In the last lecture you examined different techniques for feature extraction and, in particular, line detection and fitting. Remember from the lecture that when we speak of a feature, such as a line, we are interested in information in sensor data that is robust to variations in rotation and scale as well as noise. Since all sensors in mobile robots are prone to some degree of noise, we will focus on how to integrate multiple sensors to decrease the influence of noise and refine the accuracy of the robot’s world view. Although sensor fusion techniques will be the subject of much of the remaining course, today we will start simply, using only three of the infra-red distance sensors at a time. Your goal for this lab is to implement line detection to recognize the walls of the Ratslife world, and orient the E-Puck accordingly.

Distance Sensors:

The E-Puck has eight distance sensors labeled “ps0” through “ps7”. They have the following bearings in degrees from the front of the E-Puck: 10^\circ, 45^\circ, 90^\circ, 150^\circ, 210^\circ, 270^\circ, 315^\circ, and 350^\circ, with “ps0” on a bearing of 10^\circ and “ps7” on a bearing of 350^\circ. To create, enable, and use a distance sensor, follow these steps:

//declare as a global variable above the constructor
DistanceSensor myDistSensor;
//initialize in construtor
myDistSensor = getDistanceSensor("ps0”);
//use .getValue() in methods to get the value of the sensor
double someDistance = myDistSensor.getValue()

The following additional information was taken from the DistanceSensor page of the Webots Reference Manual. “This device simulation is performed by detecting the collisions between one or several sensor rays and the bounding objects of Solid nodes in the environment. A lookupTable is used for specifying the desired response curve and noise of the device. This table indicates how the ray intersection distances measured by Webots must be mapped to response values returned by the function getValue(). The first column of the table specifies the input distances, the second column specifies the corresponding desired response values, and the third column indicates the desired noise. The noise on the return value is computed according to a uniform random number distribution whose range is calculated as a percent of the response value. Let us consider an example,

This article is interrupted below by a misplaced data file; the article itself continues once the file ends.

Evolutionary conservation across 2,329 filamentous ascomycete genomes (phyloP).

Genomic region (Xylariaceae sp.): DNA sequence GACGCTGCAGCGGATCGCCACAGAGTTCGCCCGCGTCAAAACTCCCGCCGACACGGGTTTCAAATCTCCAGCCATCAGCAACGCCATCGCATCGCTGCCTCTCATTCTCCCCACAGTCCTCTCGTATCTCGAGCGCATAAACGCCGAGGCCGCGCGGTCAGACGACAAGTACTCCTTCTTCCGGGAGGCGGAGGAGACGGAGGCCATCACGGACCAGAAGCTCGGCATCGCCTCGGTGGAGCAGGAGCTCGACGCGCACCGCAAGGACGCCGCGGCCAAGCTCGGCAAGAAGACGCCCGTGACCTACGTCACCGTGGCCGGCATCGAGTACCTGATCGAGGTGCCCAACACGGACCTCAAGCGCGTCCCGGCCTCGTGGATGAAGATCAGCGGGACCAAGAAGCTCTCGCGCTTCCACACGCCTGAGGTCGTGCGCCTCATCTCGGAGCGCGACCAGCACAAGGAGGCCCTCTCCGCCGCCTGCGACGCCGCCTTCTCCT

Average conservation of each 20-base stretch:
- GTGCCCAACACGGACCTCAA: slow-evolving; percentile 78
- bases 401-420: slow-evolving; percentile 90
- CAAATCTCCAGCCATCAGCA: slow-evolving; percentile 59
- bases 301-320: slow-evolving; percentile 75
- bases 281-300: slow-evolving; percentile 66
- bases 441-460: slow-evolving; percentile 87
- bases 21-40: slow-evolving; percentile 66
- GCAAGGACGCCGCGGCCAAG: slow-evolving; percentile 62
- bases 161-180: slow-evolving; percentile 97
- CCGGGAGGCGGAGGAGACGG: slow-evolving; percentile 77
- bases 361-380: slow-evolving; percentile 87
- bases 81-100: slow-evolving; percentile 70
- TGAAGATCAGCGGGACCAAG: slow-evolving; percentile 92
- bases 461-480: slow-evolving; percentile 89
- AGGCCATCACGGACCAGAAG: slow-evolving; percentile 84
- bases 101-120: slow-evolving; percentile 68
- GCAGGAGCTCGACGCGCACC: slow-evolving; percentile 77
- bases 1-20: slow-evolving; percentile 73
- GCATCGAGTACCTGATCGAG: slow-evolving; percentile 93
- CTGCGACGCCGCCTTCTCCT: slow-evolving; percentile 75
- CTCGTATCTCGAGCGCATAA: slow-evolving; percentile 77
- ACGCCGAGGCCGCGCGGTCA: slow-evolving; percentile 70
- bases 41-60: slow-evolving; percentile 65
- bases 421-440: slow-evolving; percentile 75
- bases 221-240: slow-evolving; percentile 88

\left(\begin{array}{ccc}  0 & 1000 & 0 \\  0.1 & 1000 & 0.1\\  0.2 & 400 & 0.1\\  0.3 & 50 & 0.1\\  0.37 & 30 & 0\end{array}\right)

The above lookup table means that for a distance of 0 meters, the sensor will return a value of 1000 without noise (0); for a distance of 0.1 meter, the sensor will return 1000 with a noise of up to 10 percent (100); for a distance value of 0.2 meters, the sensor will return 400 plus or minus up to 10 percent (40), etc. Distance values not directly specified in the lookup table will be linearly interpolated. Note that the input values of a lookup table must always be positive and sorted in increasing order. ”

The lookuptable for the E-Puck is:
\left(\begin{array}{ccc}  0 & 4095 & 0.005\\  0.01 & 3474 & 0.037\\  0.02 & 2211 & 0.071\\  0.03 & 306 & 0.125\\  0.04 & 164 & 0.206\\  0.05 & 90 & 0.269\\  0.06 & 56 & 0.438\\  0.07 & 34 & 0.704\end{array}\right)

You will need to use this lookuptable to do linear interpolation to find the actual distance in meters given the distance sensor reading. For example, if we receive a reading of 1000 we know this distance is somewhere between 0.02m and 0.03m. To find the exact distance, create a line between the points (2211, 0.02) and (306, 0.03) and then use your line to find the value at x = 1000, which is around 0.026m.

Getting Points from Distances: